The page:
When the Syrian revolt was in full swing last year, President Barack Obama rejected calls from former Secretary of State Hillary Rodham Clinton and former CIA Director David Petraeus to arm Syrian rebels. Obama agreed to only humanitarian aid, staying clear of what looks more like a quagmire in Syria. When the “Arab Spring” spread from Tunisia and Egypt to Syria March 11, 2011, it was unclear who was sponsoring the revolt against 47-year-old Syrian President Bashar al-Assad. Reports of al-Qaeda mujahedeen, displaced Palestinians and Saudi Arabian Whahhabi fighters seeking to topple al-Assad’s Alawite Shiite regime sent red flags to the White House, reluctant to embroil the U.S. in more civil wars. Without knowing exactly what type of regime would follow al-Assad, Obama’s closest foreign policy advisors cautioned against U.S. intervention.
Sen. John McCain called on the floor of the U.S. Senate March 5, 2012 for the White House to start bombing Syria, citing mounting casualties from al-Assad’s relentless attempt to hang on to power. Russian President Vladimir Putin and his Foreign Minister Sergei Lavrov warned the West about toppling the al-Assad regime. While Russia has strong economic ties to Syria, including the Tartus Navy port, Russia believes that the region is more stable preserving al-Assad’s power. Believing in linkage, Obama sees the advantage of building strong ties with Moscow over placating unknown Syrian rebels with ties to al-Qaeda, other terrorist groups and rogue states. Since taking office Jan. 20, 2008, Obama has been slow to end U.S. foreign wars, only ending the Iraq War Dec. 31, 2011. While planning to end the Afghan War in late 2014, Obama’s reluctant to open up a new military conflict.
Clinton, Petraeus and McCain had no problem arming Syrian rebels without knowing their loyalties to various terrorist groups or rogue states. Only Syrian rebels condemned Israel for striking a Syrian arms convoy loaded with anti-aircraft weapons heading to Hezbollah in Lebanon. Proving Obama correct, Syrian rebel leaders blasted the al-Assad regime for not retaliating against Israel. Fighting a bloody war against Syrian rebels, al-Assad kept his focus on insurgents, outside terrorists and Palestinians now led by once Damascus-based former al-Assad friend Khalid Meshaal. While Syrian Army Chief Gen. Ali Abduallah Ayoub warned Israel of retaliation yet knowing that Islamic rebel groups, not Israel, represents the growing threat to al-Assad’s reigme. Seizing on the Israel strike, rebel leaders display why the U.S. cannot support any Islamist groups.
Al-Assad didn’t retaliate against Israel because he’s concerned more about rebel groups seeking to topple his regime. “I am 100 percent sure the regime will not retaliate,” said a rebel fighter named Mosab. “Assad has never once stood up to Israel,” said Hamal Labwani, a prominent Syrian dissident and member of the Syrian National Coalition, an umbrella group of those trying to oust Assad. Rebel groups are angry with Assad for not retaliating against Israel and instead turning the Syrian military on rebel groups. Unlike Israel that chooses to hang on to the Golan Heights, rebel groups seeking to topple al-Assad all have competing interests. Saudi-backed Wahhabi groups want to install another Taliban-like Islamic state. Palestinians want to seize any territory after years of displacement. All rebel factions agree on only one thing: Their hatred and intent to destroy Israel.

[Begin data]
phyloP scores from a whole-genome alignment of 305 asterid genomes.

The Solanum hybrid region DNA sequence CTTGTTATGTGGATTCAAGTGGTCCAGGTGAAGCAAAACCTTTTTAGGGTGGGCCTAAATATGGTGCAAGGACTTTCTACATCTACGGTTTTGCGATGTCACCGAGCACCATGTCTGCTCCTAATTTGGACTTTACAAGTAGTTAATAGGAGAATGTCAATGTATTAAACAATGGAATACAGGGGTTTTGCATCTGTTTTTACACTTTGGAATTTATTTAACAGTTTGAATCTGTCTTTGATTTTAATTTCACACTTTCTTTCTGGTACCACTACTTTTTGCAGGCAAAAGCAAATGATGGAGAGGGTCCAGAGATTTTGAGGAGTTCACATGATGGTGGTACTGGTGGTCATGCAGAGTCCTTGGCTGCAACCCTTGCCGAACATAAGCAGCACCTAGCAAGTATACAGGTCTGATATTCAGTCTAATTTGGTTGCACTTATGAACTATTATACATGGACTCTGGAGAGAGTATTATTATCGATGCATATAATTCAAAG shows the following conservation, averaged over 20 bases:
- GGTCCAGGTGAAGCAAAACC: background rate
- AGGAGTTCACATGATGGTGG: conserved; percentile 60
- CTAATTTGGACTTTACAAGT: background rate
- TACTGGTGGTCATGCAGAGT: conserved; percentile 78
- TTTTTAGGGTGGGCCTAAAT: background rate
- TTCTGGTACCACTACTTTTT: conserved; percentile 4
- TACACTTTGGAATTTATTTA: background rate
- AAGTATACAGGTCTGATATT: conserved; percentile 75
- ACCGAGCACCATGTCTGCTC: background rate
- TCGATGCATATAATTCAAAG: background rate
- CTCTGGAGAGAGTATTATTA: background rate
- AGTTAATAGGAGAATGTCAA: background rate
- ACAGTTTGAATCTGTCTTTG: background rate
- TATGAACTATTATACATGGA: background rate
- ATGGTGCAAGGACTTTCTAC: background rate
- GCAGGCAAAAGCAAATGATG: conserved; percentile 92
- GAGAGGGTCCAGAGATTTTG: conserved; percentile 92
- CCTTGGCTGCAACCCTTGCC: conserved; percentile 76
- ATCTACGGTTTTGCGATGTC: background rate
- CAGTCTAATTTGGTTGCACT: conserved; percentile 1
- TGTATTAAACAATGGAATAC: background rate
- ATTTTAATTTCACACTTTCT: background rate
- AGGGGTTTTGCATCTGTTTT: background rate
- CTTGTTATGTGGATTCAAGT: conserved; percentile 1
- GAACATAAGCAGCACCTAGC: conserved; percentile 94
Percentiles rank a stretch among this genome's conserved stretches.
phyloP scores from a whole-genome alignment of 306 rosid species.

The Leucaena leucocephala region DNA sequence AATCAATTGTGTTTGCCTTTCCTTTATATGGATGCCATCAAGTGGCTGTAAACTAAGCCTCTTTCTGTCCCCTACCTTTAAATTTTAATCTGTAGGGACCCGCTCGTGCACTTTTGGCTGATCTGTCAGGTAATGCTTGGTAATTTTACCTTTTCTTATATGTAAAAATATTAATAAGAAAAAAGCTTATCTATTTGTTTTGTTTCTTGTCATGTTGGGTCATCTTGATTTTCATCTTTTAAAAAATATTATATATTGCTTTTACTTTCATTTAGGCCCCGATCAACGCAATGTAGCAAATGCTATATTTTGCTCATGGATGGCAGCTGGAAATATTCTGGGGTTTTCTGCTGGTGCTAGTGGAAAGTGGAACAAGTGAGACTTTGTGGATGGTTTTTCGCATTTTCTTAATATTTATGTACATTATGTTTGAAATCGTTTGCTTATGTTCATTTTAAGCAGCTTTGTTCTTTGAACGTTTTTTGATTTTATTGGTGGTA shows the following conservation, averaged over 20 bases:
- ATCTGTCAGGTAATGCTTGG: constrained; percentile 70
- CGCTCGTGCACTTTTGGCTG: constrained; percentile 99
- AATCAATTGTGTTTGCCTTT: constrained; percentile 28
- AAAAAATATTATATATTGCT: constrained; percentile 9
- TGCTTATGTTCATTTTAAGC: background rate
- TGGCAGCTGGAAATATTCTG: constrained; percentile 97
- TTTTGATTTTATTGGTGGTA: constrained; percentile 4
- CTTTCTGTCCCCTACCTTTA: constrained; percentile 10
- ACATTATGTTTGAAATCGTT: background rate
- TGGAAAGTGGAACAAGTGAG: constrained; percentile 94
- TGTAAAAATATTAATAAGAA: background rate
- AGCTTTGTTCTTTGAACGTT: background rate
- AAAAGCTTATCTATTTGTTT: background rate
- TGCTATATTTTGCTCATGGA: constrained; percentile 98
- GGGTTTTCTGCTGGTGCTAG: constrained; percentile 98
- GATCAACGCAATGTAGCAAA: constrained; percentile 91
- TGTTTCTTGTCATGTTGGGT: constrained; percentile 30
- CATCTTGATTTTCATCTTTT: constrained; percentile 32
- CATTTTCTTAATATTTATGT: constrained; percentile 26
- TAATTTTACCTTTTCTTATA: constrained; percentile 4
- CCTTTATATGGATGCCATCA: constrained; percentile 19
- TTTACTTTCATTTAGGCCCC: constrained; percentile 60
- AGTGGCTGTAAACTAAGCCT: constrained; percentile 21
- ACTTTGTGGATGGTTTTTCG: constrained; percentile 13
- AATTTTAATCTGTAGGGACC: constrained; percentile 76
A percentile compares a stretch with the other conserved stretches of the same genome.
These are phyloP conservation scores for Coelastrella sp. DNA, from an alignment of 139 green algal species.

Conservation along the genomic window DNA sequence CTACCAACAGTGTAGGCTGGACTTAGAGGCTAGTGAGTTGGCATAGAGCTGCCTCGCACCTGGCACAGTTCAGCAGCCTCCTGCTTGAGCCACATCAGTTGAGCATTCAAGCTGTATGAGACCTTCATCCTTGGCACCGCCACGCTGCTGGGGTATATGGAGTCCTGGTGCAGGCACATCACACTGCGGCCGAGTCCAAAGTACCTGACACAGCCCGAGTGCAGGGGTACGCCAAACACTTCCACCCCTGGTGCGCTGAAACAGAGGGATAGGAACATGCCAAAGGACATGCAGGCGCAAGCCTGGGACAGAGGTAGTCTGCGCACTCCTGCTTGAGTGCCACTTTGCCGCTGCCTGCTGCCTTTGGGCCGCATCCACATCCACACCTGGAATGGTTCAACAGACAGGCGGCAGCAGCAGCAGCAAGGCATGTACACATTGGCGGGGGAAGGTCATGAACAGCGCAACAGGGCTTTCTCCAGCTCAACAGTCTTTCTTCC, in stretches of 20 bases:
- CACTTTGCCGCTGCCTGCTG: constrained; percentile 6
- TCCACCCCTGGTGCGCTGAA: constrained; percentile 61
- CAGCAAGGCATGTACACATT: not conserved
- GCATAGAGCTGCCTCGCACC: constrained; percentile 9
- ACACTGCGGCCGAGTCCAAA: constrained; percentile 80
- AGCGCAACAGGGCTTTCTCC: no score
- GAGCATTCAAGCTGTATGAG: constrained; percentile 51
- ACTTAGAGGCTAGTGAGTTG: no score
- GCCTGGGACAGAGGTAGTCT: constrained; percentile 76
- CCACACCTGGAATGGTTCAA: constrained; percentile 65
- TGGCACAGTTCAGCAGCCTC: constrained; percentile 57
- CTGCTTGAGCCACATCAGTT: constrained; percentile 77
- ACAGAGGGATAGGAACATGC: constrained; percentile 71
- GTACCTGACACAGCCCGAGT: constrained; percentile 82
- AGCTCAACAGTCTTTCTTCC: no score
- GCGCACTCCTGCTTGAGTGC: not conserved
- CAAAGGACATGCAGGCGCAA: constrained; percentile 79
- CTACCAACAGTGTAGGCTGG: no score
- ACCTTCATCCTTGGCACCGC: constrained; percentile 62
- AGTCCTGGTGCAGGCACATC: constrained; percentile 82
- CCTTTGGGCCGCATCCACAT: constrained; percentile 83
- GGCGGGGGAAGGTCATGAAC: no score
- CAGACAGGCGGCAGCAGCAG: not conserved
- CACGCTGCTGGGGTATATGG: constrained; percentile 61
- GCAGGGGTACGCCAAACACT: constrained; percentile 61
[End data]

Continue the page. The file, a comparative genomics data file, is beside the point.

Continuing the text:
When Labwani said “Assad has never once stood up to Israel,” he has a short memory, forgetting Bashar’s father, Haffez al-Assad, joined 1948, 1967 and 1973 wars to annihilate the Jewish State. Each time Syria was humiliated militarily, losing territory and prestige. Calling Zionism a “cancerous movement,” 52-year-old activist Mouaz al- Khalib praised the late Iraq dictator Saddam Hussein. If rebels all seek to destroy Israel, Obama was correct not arming them. Syria’s support of Hamas—the terror group that rules the Gaza Strip—and Hezbollah in Lebanaon, attests to how al-Assad supports a proxy war against Israel. Since Israel is the U.S.’s only true ally in the region, arming rebel groups does not advance U.S. national security. Hillary, Petraeus and McCain know this, despite urging Obama to start bombing Damascus. Whether liked or not, supporting al-Assad—like the Russians—serves U.S. interests.
Obama’s shown wise national security instincts not to arm various rebel factions seeking to topple al-Assad. Most foreign policy experts agree that maintaining the strongest possible ties with Russia serves U.S. national security. Opening up the kind of chaos now seen in Egypt and Libya would give the State Department a far bigger headache. “The first thing we would do is ask U.N. peacekeepers on the Golan to leave, and we will free occupied Syrian territory,” said Labwani, showing the kind of irrational thinking seen in various rebel groups. Al-Assad knows that move would help end the insurgency by inviting Israel to wipeout Syrian rebels attempting to topple his government. Hitting the convoy supplying SA-17 anti-aircraft missiles, Israeli Prime Minister Benjamin Netanyahu sent a warning shot to Syrian rebels. U.S. officials should heed Obama’s wisdom.
About the Author
John M. Curtis writes politically neutral commentary analyzing spin in national and global news. He’s editor of OnlineColumnist.com and author of Dodging The Bullet and Operation Charisma.